There are experiences I want, ones that would make me more interesting at cocktail parties - a sort of party to which I am not often invited - but I am not made to be center ring in this circus. In the too distant past, I craved eyes of me, as a validation of who I was. It is exhausting caring so much of the opinions of teenagers, each just as certain they are in the constant spotlight.

I went to boozy parties, though I didn't drink. Beside campfires, lovely girls lay their flower blossom heads in my unworthy lap. I assumed this was what life would always be, because I was sixteen and thus na´ve about what constituted normal.

This could all be a product of distillation. All the music in my youth wasn't Soundgarden. Most of it was terrible, but that didn't survive to be played of today's radio. All that is played is what deserves to be remembered, with some too soft edges in either direction, so I retroactively make that the soundtrack of my summers.

I remember elements that made me feel cool, but my younger self didn't go to cryptid museums or get offered $5 for his autograph. That kid would likely find me cool, for the most part. Or he would at least not be too badly disappointed in all I have so far turned out to be.

I live in a two-story apartment walking distance from a cute, safe town. My home is decorated with occult paraphernalia and gadgets that border on 1990's science fiction. I am a brisk bike ride away from a liberal private college - incidentally the one where Teen Me twice attended Summer Scholars and thus set myself on this twisting path. As such, there are regular cultural events and no end of castoff hipness to appropriate as needed. My literary idol, Neil Gaiman is on the faculty of the college, though frequently elsewhere.

I am married to a quirky, bright woman who exceeds what Teen Me sought in adolescent dating, one who devours her curiosities for and devotes her time to forming a compassionate life and who fairly worships me even when I feel less than loveable. Daily, she improves my life and gives me another reason to go on in hope. She has shown me a light I never previously knew existed and a compatibility that exceeded what he imagined possible through fiction.

I do not think he would like my day job, trying to educate literal juvenile delinquents - the very types who made his high school life difficult - but I am certain he would be impressed how good I am at wrangling them. He certainly would stare agog at my bank account, so accustomed was he to think a few hundred dollars a fortune.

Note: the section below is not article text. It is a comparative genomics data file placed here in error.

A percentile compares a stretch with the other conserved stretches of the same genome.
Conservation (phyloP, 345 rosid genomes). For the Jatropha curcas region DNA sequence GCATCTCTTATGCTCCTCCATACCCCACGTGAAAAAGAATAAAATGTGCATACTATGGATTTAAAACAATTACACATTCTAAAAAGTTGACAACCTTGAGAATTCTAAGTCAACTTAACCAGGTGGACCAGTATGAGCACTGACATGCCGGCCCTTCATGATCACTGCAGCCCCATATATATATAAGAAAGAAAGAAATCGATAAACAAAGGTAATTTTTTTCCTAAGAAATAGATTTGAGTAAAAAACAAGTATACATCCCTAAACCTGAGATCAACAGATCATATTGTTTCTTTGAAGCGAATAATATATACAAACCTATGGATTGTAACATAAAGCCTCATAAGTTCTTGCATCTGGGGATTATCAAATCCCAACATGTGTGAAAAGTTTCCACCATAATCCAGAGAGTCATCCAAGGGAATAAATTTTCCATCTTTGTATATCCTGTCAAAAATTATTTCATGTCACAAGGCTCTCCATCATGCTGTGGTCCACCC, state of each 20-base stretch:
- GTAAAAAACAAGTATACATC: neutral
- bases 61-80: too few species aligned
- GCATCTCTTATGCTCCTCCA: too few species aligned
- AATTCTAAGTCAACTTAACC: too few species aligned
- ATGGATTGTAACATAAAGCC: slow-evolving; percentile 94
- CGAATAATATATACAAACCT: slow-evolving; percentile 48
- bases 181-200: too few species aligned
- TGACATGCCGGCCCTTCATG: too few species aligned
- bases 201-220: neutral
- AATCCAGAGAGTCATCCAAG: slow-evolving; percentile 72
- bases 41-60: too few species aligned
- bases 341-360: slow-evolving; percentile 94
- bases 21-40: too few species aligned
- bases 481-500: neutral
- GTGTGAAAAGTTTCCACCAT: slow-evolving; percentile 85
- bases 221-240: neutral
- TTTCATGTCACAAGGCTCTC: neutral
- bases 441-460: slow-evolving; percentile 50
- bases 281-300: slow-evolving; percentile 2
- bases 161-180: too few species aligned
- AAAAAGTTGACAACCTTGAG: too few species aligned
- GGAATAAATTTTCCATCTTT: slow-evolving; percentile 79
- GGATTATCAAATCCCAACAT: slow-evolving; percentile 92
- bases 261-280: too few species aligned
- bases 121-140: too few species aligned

He would be impressed that I have four novels and a smattering of other things published. Would it matter to him how little the books are purchased or read when he saw how often that are quoted in internet essays and South American term papers? How businesses use his words to peddle diamonds, wine, and computer programs? He might just refer to himself as the literary descendant of Vonnegut's Kilgore Trout and think no more of it. He had so much ego that he didn't have to place all his chips on one number. He could be anything and he knew it, still confident he was an undiscovered big fish in a very little pond.

I cannot guarantee that he would not be a little let down that some of his loftier ambitions went so far unmet, but refocusing one's aims is a part of growing up, else we would be a world of astronauts. I had neither the aptitude nor circumstances to star on Saturday Night Live, for one, to say nothing of liking to be in bed when it is on.

On balance, though, I think he would be astounded by my progress. Even in the darkest hours of my night, I do not think I have disappointed that boy. Even if no one else manages to, he would think I am cool.

Soon in Xenology: Adventures.

last watched: Under the Skin
reading: Another Roadside Attraction
listening: Temple of the Dog

Another Word for Nothing Left to Lose | 2017 | Archipelago of Social Islands

Thomm Quackenbush is an author and teacher in the Hudson Valley. Double Dragon publishes four novels in his Night's Dream series (We Shadows, Danse Macabre, and Artificial Gods, and Flies to Wanton Boys). He has sold jewelry in Victorian England, confused children as a mad scientist, filed away more books than anyone has ever read, and tried to inspire the learning disabled and gifted. He is capable of crossing one eye, raising one eyebrow, and once accidentally groped a ghost. When not writing, he can be found biking, hiking the Adirondacks, grazing on snacks at art openings, and keeping a straight face when listening to people tell him they are in touch with 164 species of interstellar beings. He likes when you comment.



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Works by Thomm Quackenbush

The Night's Dream Series

We Shadows by Thomm Quackenbush

Danse Macabre by Thomm Quackenbush

Artificial Gods by Thomm Quackenbush